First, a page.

Description of "Figure 2-8 Adapter Configuration Wizard-File Polling"

Using Trigger Files

By default, polling by inbound file and FTP adapters start as soon as the endpoint is activated. However, if you want more control over polling, then you can use a file-based trigger. Once the file and the FTP adapter finds the specified trigger file in local or remote directory, it starts polling for the files in the inbound directory.

For example, a BPEL process is writing files to a InOut directory. A second BPEL process is polling the same directory for files. If you want the second process to start polling the directory only after the first process has written all the files, then you can use a trigger file. You can configure the first process to create a trigger file at the end. The second process will start polling the inbound directory once it finds the trigger file.

The trigger file directory can be the same as the inbound polling directory or different from the inbound polling directory. However, if your trigger file directory and the inbound polling directory are the same, then you should ensure that the name of the trigger file is not similar to the file filter specified in the Adapter Configuration window shown in Figure 2-7.

The content of a trigger file is never read and therefore should not be used as payload for an inbound receive activity.

Table 2-4 lists the parameters that you need to specify in the inbound service WSDL file:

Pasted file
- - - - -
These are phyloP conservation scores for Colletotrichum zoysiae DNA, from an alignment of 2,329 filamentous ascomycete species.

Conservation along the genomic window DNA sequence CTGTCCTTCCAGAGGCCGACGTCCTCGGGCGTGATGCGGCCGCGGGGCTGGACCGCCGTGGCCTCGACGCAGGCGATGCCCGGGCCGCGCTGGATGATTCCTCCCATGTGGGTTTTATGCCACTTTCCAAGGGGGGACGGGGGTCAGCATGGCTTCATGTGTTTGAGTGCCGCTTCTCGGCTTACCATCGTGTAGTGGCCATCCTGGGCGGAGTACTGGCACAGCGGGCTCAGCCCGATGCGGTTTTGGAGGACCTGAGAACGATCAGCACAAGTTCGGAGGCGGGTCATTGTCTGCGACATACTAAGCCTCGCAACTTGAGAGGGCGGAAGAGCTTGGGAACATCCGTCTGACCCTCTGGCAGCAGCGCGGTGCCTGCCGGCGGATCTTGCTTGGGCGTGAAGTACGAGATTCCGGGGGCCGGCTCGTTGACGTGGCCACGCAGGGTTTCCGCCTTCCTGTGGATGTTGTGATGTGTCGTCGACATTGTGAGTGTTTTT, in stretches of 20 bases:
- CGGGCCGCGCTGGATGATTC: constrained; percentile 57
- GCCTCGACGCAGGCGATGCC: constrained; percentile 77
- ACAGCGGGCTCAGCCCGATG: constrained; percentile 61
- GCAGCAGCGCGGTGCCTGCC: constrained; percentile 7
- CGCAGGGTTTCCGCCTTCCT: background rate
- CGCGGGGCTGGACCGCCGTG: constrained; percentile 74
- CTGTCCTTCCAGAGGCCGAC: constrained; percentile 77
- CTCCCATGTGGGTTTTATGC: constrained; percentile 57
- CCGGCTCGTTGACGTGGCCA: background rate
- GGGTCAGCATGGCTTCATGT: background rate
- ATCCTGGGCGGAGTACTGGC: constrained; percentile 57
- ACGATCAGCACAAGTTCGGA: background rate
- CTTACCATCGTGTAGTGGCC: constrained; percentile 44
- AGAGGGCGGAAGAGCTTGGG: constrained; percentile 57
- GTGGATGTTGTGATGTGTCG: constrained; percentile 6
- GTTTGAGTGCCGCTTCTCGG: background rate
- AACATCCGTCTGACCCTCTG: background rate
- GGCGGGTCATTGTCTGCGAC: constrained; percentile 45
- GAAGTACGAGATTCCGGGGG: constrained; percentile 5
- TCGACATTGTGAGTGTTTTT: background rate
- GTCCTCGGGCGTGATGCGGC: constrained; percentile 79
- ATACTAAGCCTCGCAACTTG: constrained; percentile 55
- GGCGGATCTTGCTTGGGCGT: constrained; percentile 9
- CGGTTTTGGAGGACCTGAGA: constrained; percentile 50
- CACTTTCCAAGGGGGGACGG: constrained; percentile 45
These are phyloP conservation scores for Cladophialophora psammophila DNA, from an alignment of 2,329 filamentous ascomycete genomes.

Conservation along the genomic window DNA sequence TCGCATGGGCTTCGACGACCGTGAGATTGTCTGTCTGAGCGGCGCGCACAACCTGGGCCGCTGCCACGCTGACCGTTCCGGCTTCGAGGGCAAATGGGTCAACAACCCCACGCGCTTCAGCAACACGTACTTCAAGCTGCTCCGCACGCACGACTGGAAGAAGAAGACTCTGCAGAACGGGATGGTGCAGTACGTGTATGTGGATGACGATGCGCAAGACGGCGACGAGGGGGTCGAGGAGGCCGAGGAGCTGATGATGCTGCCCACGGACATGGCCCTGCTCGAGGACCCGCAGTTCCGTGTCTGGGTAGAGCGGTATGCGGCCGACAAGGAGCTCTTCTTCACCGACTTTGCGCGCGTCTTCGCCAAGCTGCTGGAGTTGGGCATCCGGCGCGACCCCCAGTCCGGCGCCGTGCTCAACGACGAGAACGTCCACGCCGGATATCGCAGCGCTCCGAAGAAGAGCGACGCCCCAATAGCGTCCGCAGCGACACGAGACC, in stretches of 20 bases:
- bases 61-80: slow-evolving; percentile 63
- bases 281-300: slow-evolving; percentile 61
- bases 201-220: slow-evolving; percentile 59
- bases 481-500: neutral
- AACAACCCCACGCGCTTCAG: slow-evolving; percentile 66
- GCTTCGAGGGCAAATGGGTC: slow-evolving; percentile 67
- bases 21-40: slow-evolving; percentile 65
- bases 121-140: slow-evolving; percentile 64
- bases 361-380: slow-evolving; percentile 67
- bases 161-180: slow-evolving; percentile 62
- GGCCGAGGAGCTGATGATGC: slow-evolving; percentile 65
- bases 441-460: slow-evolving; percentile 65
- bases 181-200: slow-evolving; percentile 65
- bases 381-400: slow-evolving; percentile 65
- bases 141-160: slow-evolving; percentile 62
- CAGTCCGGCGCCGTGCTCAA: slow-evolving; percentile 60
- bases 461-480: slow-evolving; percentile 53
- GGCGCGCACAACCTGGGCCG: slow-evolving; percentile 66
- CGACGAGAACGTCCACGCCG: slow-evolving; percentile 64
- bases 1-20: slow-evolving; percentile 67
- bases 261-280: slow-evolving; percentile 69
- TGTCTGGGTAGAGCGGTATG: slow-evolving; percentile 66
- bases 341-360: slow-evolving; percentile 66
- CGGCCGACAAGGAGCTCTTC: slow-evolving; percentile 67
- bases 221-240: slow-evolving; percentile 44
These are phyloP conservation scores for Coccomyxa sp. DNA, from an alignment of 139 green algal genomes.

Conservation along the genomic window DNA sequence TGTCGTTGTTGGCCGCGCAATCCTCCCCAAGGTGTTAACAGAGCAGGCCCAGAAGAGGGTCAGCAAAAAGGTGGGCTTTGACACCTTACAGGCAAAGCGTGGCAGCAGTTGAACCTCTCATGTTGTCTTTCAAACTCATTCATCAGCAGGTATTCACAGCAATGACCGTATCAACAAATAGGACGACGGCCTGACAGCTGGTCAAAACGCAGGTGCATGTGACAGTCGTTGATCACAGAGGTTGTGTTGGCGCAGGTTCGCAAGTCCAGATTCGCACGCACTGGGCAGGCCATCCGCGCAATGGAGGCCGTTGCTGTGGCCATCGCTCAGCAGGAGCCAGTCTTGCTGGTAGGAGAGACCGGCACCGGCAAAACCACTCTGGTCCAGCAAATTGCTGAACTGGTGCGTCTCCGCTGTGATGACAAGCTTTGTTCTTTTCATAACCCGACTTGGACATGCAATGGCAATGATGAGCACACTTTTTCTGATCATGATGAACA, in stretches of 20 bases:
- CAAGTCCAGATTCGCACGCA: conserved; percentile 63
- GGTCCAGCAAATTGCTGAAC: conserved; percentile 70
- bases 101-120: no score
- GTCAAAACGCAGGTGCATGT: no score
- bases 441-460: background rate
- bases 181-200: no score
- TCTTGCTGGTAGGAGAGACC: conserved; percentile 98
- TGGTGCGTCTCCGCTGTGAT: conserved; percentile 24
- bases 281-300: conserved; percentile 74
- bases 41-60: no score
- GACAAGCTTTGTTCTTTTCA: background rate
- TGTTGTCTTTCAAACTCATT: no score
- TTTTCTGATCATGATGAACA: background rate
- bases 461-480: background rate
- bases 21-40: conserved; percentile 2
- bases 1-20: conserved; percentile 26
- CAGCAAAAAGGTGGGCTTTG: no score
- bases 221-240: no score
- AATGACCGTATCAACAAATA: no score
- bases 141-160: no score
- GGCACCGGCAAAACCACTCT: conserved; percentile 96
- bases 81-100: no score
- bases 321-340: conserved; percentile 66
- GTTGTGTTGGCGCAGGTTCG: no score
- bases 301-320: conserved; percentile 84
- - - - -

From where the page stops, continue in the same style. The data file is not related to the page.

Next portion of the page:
Table 2-4 Trigger File Parameters

Parameter Description Example

TriggerFilePhysicalDirectory

or

TriggerFileLogicalDirectory

The physical or logical name of the directory which the file and FTP adapters will look for the trigger file.

The TriggerFilePhysicalDirectory and TriggerFileLogicalDirectory parameters are optional. These parameters should be used only if the trigger file directory is different from the inbound polling directory. By default, the file and FTP adapters looks for the trigger file in the inbound polling directory.

The TriggerFileLogicalDirectory parameter is not supported in Oracle Enterprise Service Bus.

TriggerFilePhysicalDirectory="C:\foo"

TriggerFileLogicalDirectory= "TriggerFileDir"

TriggerFile

The name of the trigger file.

TriggerFile="Purchaseorder.trg"


A sample inbound service WSDL is shown in the following example:

<jca:operation
         
         PhysicalDirectory="C:\ORAHOME\integration\jdev\jdev\mywork\triggers_
         proj\inputDir"
         ActivationSpec="oracle.tip.adapter.file.inbound.FileActivationSpec"
         IncludeFiles="Order.*\.xml"
         PollingFrequency="30"
         MinimumAge="0"
         DeleteFile="false"
         OpaqueSchema="true" 
         TriggerFilePhysicalDirectory="C:\foo"